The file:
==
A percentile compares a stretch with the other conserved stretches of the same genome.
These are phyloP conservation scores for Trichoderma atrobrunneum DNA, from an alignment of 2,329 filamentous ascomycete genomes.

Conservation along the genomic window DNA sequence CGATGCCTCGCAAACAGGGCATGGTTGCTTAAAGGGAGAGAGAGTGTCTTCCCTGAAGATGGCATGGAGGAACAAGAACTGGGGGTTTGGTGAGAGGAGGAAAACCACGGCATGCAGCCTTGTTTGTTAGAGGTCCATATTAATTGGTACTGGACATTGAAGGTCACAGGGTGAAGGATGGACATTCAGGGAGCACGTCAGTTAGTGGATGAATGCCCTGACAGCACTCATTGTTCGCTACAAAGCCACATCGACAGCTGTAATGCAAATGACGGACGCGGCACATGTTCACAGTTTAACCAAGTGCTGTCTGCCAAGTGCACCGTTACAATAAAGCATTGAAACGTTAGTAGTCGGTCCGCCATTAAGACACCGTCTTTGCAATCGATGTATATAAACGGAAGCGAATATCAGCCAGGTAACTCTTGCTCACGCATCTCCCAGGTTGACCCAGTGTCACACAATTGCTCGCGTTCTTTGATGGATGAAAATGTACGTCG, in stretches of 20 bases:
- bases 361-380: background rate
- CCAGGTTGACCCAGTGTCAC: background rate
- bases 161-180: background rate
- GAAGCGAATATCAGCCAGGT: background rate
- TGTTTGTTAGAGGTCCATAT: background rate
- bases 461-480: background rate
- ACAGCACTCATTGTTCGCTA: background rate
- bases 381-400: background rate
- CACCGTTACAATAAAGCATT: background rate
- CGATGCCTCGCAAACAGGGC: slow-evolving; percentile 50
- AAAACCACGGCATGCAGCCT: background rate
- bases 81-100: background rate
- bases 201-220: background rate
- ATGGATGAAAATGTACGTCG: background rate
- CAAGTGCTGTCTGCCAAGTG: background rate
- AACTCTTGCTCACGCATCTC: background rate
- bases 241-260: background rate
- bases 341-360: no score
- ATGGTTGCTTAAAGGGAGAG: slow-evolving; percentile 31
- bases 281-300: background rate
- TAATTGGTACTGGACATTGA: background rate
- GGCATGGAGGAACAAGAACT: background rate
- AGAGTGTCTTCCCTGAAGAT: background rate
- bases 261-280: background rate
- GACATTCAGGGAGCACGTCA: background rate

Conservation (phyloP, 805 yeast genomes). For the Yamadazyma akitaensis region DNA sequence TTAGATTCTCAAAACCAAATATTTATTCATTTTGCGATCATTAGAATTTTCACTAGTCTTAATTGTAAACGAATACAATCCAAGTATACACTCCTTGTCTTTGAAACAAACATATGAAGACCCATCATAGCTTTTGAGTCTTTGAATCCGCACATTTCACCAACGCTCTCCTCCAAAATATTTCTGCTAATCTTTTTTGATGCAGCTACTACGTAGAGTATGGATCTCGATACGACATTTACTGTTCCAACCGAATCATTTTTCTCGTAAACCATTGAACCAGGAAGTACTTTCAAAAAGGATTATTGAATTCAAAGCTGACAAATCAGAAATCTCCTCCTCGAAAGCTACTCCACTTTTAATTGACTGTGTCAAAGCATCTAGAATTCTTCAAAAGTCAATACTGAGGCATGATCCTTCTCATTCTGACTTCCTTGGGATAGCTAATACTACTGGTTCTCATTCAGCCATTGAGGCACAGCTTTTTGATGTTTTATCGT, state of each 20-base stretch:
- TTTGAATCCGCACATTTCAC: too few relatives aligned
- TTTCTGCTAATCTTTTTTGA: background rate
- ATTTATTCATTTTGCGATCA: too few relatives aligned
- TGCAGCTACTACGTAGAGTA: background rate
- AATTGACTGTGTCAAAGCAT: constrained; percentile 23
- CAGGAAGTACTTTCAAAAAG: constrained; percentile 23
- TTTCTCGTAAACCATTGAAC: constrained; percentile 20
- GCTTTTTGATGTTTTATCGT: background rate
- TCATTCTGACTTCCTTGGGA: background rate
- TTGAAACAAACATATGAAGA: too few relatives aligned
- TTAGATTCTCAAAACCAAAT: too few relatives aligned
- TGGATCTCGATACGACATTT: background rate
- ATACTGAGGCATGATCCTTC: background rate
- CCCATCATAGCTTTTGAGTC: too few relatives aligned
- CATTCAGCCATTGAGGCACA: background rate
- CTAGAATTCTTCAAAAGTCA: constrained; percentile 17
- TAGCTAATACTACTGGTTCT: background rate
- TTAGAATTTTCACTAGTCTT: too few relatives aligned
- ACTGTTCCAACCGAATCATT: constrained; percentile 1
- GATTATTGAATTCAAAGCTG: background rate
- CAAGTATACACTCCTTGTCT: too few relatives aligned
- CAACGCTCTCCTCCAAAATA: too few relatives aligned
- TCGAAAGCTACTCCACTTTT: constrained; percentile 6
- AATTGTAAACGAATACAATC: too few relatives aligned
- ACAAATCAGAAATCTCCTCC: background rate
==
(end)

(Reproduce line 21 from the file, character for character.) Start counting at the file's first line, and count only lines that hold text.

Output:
- bases 341-360: no score